I don’t think that Elizabeth Warren has any great chance of winning the Democrat nomination for president. Once her fraudulent claim to being a “person of color” detonated and her career of grifting off a “family story” was exposed, she had pretty much demolished her standing with just about everyone not named Bill Kristol or Rick Wilson or who self-identifies as a Grifter-American. That said, it doesn’t mean she isn’t giving it a go.

Warren was headlining a rally in Long Island City, a heavily Hispanic and economically depressed neighborhood in Queens, NYC. Long Island City was to have become the new Amazon campus until #SheGuevara (that would be Alexandria Ocasio Cortez) got involved and torpedoed the idea. As near as I can tell, the rationale was that if people have jobs they might start objecting to the taxes screwed out of them by New York City and State so it is safer to go the bread-and-circuses route. Durin her speech she made a case for breaking up Big Tech, like Amazon and Google and Facebook, etc.

Senator Elizabeth Warren, the Massachusetts Democrat who is bidding to be the policy pacesetter in the Democratic presidential primary, championed another expansive idea on Friday evening in front of a crowd of thousands in Queens: a regulatory plan aimed at breaking up some of America’s largest tech companies, including Amazon, Google, Apple and Facebook.
At a rally in Long Island City, the neighborhood that was to be home to a major new Amazon campus, Ms. Warren laid out her proposal calling for regulators who would undo some tech mergers, as well as legislation that would prohibit platforms from both offering a marketplace for commerce and participating in that marketplace.
“We have these giants corporations — do I have to tell that to people in Long Island City? — that think they can roll over everyone,” Ms. Warren told the crowd, drawing applause. She compared Amazon to the dystopian novel “The Hunger Games,” in which those with power force their wishes on the less fortunate.
“I’m sick of freeloading billionaires,” she said.

I don’t agree with Warren’s rationale, but I do agree with her prescription.

Right now a lot of sectors of the US economy are being rapidly concentrated in the hands of a tiny number of companies. Amazon has expanded from a bookseller to an online retail behemoth that has an increasingly brick-and-mortar presence after it acquisition of Whole Foods. From my own experience, Amazon Prime trucks are becoming such a frequent site on the roads that I wonder how long it will be before Amazon dominates the domestic trucking industry. Google+Facbook controls about 70% of online advertising. Google has branched out into the telecommunications business. And on and on.

In the early part of the 20th century, the United States had a similar problem. Huge trusts, like Standard Oil, controlled products from extraction through home delivery. Small businesses were subject to tactics designed to put them out of business, like selling below costs. Auto companies bought up streetcar businesses and shut them down, just to create a market for their product. This is how the situation was described in the Supreme Court case of Standard Oil of New Jersey vs. United States.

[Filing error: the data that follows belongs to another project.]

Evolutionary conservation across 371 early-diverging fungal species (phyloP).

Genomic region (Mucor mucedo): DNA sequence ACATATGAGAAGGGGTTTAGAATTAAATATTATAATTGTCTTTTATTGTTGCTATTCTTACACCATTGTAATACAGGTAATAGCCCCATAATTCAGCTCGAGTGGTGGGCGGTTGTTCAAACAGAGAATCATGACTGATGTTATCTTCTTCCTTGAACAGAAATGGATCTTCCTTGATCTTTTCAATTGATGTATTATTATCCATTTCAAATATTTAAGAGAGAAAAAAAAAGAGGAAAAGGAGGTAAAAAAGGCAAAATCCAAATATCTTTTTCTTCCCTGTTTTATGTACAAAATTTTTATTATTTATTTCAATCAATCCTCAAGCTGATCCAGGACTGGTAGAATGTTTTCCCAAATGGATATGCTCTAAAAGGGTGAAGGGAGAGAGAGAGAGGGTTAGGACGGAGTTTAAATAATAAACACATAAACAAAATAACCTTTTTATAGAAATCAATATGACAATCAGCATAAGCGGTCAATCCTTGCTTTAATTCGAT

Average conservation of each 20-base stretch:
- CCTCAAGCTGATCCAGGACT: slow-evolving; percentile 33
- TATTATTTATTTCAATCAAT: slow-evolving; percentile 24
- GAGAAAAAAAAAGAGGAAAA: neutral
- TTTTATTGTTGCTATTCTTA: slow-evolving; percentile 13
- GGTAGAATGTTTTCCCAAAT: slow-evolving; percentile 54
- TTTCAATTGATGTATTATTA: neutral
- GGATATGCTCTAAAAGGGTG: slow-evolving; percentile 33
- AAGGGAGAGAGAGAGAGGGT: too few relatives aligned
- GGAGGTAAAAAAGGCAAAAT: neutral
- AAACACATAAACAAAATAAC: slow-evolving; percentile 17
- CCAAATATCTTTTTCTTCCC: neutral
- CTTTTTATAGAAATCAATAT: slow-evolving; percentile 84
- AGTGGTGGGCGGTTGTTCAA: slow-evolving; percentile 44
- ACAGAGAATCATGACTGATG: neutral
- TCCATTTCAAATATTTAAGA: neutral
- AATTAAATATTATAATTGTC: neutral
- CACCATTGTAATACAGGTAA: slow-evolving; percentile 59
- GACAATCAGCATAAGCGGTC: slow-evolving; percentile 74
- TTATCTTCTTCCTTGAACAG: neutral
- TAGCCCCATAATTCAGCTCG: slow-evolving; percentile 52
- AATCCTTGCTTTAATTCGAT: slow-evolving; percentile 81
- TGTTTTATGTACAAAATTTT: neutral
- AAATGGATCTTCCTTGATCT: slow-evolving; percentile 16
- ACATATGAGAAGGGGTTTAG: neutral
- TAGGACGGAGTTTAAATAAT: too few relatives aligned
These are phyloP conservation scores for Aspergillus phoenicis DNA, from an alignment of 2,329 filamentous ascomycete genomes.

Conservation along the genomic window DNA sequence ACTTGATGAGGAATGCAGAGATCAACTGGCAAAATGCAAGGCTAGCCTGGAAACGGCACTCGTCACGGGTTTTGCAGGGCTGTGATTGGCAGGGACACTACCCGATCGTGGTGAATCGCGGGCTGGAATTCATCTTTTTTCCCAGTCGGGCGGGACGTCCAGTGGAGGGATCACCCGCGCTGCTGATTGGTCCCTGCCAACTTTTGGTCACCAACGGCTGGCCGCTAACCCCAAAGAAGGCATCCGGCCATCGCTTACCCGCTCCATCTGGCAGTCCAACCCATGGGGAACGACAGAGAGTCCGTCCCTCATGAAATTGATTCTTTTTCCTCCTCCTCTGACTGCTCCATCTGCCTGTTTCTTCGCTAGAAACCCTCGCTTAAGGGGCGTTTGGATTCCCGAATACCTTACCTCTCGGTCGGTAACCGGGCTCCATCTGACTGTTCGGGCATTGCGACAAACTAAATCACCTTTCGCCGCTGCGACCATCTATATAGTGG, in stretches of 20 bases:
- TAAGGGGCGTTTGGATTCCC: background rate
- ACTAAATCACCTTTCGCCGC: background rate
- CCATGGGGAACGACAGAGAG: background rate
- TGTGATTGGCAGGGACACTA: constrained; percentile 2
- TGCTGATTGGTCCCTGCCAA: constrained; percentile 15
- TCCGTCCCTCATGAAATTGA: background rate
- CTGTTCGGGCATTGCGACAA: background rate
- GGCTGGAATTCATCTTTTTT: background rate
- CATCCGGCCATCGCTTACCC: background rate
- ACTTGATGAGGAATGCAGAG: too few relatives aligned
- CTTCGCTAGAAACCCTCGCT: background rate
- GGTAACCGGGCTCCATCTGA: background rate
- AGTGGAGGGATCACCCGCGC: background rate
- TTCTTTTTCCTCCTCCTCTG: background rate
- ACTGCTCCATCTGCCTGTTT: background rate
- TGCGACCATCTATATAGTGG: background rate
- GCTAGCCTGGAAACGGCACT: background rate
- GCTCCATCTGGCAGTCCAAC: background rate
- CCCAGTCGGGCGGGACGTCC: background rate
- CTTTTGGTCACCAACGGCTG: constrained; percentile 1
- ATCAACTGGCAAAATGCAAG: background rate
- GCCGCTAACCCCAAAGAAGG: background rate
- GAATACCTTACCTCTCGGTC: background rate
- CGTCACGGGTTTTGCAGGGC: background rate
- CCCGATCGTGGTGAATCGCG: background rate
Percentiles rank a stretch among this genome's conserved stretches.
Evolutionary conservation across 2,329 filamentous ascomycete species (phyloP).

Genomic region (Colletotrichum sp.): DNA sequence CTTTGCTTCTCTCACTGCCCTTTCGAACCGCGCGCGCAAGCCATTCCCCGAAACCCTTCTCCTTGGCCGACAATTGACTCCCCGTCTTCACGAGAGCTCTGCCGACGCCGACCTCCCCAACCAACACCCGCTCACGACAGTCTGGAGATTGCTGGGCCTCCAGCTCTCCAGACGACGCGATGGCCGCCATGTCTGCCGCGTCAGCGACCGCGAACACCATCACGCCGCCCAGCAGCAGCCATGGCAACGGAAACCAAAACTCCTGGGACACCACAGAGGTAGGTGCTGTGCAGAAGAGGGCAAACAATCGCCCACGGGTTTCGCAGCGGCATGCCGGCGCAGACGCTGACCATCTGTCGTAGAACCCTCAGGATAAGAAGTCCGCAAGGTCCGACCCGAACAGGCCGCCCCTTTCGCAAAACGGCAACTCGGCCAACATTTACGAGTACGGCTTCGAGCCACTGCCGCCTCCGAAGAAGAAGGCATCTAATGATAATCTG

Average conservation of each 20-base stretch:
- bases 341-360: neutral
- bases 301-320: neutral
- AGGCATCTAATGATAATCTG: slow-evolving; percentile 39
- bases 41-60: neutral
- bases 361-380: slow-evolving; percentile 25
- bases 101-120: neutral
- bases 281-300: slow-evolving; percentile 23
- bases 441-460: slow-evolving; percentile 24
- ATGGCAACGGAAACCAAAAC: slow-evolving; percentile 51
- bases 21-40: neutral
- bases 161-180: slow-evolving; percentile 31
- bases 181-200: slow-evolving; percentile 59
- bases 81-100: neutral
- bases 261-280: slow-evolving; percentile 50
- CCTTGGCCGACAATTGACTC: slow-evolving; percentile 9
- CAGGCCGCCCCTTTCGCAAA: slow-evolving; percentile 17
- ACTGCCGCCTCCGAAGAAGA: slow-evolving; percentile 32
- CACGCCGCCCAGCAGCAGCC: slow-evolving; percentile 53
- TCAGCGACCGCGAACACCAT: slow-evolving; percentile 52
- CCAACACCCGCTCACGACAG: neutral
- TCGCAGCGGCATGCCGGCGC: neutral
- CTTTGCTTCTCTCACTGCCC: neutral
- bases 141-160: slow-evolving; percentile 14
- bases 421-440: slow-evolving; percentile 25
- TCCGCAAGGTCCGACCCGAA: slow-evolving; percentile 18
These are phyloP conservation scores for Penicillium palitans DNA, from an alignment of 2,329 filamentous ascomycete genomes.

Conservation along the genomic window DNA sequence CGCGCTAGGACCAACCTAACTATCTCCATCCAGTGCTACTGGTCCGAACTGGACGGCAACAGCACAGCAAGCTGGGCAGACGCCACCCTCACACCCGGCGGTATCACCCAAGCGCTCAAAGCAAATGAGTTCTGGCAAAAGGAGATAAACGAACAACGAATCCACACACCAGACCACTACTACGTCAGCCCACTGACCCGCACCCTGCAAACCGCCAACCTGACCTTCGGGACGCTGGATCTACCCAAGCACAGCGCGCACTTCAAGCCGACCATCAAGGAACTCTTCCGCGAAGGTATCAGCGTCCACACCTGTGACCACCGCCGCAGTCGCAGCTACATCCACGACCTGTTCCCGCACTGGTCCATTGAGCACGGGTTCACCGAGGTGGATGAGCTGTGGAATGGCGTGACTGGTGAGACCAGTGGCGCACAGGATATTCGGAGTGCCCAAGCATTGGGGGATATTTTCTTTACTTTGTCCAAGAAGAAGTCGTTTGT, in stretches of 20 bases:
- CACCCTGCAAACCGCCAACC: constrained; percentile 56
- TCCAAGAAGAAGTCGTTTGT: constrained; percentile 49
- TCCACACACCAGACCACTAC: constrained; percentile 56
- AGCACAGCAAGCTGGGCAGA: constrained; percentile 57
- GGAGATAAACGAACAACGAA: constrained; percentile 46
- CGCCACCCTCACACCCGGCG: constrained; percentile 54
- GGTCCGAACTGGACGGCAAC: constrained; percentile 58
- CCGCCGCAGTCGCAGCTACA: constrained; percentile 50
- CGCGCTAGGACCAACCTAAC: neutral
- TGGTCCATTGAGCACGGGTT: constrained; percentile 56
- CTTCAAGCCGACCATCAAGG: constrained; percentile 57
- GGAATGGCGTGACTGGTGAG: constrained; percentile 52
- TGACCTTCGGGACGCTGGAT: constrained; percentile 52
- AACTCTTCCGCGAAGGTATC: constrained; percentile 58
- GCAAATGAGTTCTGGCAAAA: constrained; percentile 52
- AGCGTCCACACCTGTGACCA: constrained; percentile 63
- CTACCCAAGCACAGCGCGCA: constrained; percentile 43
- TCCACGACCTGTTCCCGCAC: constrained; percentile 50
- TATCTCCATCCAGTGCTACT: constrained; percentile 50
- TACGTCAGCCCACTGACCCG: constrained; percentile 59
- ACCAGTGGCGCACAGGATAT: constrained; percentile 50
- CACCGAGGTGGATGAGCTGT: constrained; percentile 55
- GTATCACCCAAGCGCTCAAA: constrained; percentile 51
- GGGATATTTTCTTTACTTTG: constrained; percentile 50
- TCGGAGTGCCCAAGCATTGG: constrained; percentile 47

The evidence is, in fact, absolutely conclusive that the Standard Oil Co. charges altogether excessive prices where it meets no competition, and particularly where there is little likelihood of competitors entering the field, and that, on the other hand, where competition is active, it frequently cuts prices to a point which leaves even the Standard little or no profit, and which more often leaves no profit to the competitor, whose costs are ordinarily somewhat higher.

While Warren doesn’t like the idea of people making money, I’m more concerned to what these monopolies mean for freedom, both personal and economic. Right now, access to Amazon is a must-have for retailers of all sizes yet Amazon retains the right to boot retailers from that network with a) no warning, b) no specific complaint, and c) no real means of contesting or adjudicating the problem. Facebook can and does crush small publishers who run afoul of its politics. All it takes is to have Snopes literally disagree with your opinion and you have the option of pulling a story or having Facebook restrict your reach (I know because this happened to me). Facebook and Google collect all manner of private information on customers and Google even allows third party vendors to read your email.

I’m also concerned about the corrosive effect of these companies on American politics. YouTube demonetizes video producers who don’t follow the SJW line and pushes them out of the top search results. This essentially converts a business into a hobby and silences voices. I may not be an anti-vaxxer but a corporation blocking that point of view is something that, in my view, we should not tolerate. The same goes for Twitter and its vendetta against conservatives. They actually allow anti-semitic slurs to be directed against Jewish conservatives but suspend accounts for sending a (thankfully and rightfully) fired “journalist” a “learn to code” meme.

Big companies provide a lot of advantages to the consumer so long as they stay in their lane. Once they start telling people what to say and what to think as a condition of using their platform or service, they start becoming the enemy of freedom.

That is where we are right now with Google, with Facebook, with Twitter, with Apple. They have stopped being servants and now they are trying to be our masters.

Warren is right, but for the wrong reason.

The fact that they have created a handful of extraordinarily wealthy men is not an issue. The fact that they want to run our lives is.

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